• delainanicole

    For years my former district has also used direct mail. One of the direct mail pieces that has been revised and sent out for at least 6 years every January is a DVD about the kindergarten program. In the first few years, the only evaluation that was done was by asking enrolling parents on a survey whether they heard about the program because of the DVD. Eventually we combined that with a landing page/sign up form. This past year, at least 11 students were enrolled because of it. I think there were probably ~4000 DVDs mailed.

    One way to think about it is whether the cost of your time and the expense of the advertising piece is made up by how much money will be gained by each enrollment. And what could you be spending more time/money on instead? (Google Adwords, print ads, social media, knocking on doors, etc.)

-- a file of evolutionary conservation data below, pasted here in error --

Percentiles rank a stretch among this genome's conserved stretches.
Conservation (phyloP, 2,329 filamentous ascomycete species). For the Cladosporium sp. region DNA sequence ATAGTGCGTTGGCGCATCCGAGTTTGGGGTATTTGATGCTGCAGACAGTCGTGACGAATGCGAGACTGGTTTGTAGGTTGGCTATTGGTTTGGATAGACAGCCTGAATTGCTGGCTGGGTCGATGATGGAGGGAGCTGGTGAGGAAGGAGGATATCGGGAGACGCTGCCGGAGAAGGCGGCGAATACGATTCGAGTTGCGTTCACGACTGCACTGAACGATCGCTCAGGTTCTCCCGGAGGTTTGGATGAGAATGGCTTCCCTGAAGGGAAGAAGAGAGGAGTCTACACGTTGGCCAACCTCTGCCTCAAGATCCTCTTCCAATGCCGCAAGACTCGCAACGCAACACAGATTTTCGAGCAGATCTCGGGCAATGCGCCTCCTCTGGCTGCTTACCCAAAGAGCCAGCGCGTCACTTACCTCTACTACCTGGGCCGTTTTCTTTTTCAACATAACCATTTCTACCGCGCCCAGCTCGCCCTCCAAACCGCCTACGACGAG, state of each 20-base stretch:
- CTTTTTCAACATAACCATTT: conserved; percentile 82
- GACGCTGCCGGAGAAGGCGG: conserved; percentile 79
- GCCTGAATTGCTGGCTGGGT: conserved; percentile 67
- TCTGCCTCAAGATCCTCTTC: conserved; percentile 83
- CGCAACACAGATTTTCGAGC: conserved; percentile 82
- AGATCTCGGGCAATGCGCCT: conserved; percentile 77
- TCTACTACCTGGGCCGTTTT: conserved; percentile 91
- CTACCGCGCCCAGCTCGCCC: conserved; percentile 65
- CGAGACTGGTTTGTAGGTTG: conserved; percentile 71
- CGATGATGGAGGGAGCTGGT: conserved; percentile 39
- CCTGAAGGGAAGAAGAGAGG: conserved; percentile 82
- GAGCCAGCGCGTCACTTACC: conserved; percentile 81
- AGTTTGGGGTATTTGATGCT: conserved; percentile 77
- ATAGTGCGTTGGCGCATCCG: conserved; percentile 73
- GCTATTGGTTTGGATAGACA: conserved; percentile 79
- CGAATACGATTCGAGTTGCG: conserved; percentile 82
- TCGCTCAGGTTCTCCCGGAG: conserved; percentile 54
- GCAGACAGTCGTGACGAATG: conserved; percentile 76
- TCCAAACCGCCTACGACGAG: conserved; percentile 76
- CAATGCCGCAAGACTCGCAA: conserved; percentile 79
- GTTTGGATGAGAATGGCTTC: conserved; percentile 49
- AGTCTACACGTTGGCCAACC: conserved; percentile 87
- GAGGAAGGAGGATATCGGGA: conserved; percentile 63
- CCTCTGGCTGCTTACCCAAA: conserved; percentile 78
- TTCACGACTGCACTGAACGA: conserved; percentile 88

I’m not sure direct mail is dead, but the numbers tell me it’s definitely not as much of a direct sell as it perhaps used to be.

    • Brendan Schneider

      Hi Delaina,
      Thanks for taking the time to comment and I think you make a great point about where else a school could be spending their money to achieve a greater impact!

  • Simon Hepburn

    Am interested that you used a website to track the effectiveness of DM – might it be that the people who read mail would prefer to mail / telephone back? When I was doing my MBA we had charity reps talk about the importance of a call to action in the mailshot that could be actioned quickly. What would the success of an email campaign that asked people to send a letter be? (Being a bit of a devil’s advocate here…)

    • Brendan Schneider

      Hi Simon,
      Thanks for taking the time to comment and for your thoughts.